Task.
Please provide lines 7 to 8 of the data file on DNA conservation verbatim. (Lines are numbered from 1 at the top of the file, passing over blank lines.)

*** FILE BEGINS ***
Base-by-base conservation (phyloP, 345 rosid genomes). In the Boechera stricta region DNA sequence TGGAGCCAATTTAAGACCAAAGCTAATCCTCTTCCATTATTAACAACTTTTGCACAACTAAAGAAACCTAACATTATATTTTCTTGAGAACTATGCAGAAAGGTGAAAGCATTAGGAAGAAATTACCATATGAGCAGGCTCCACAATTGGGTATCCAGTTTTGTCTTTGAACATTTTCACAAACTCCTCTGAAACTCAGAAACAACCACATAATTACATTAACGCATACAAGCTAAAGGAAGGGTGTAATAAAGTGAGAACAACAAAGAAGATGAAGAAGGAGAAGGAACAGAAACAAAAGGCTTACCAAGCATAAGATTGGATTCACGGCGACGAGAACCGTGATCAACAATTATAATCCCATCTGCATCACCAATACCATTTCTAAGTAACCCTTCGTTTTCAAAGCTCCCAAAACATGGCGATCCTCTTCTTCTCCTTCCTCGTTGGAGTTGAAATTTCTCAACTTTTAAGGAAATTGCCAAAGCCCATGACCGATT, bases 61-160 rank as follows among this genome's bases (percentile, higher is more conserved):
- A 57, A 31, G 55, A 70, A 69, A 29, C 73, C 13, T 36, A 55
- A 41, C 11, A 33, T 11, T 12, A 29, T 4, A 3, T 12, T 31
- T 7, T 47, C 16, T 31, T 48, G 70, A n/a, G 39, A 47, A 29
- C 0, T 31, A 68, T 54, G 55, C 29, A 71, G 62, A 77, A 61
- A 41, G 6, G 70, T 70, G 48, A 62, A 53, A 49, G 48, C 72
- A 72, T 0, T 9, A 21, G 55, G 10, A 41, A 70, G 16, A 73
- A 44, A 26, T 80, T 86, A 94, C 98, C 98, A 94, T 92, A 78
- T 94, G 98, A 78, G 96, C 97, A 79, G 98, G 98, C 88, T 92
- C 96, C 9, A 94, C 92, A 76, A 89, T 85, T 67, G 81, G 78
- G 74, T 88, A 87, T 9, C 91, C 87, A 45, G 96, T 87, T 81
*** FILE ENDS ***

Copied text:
- A 72, T 0, T 9, A 21, G 55, G 10, A 41, A 70, G 16, A 73
- A 44, A 26, T 80, T 86, A 94, C 98, C 98, A 94, T 92, A 78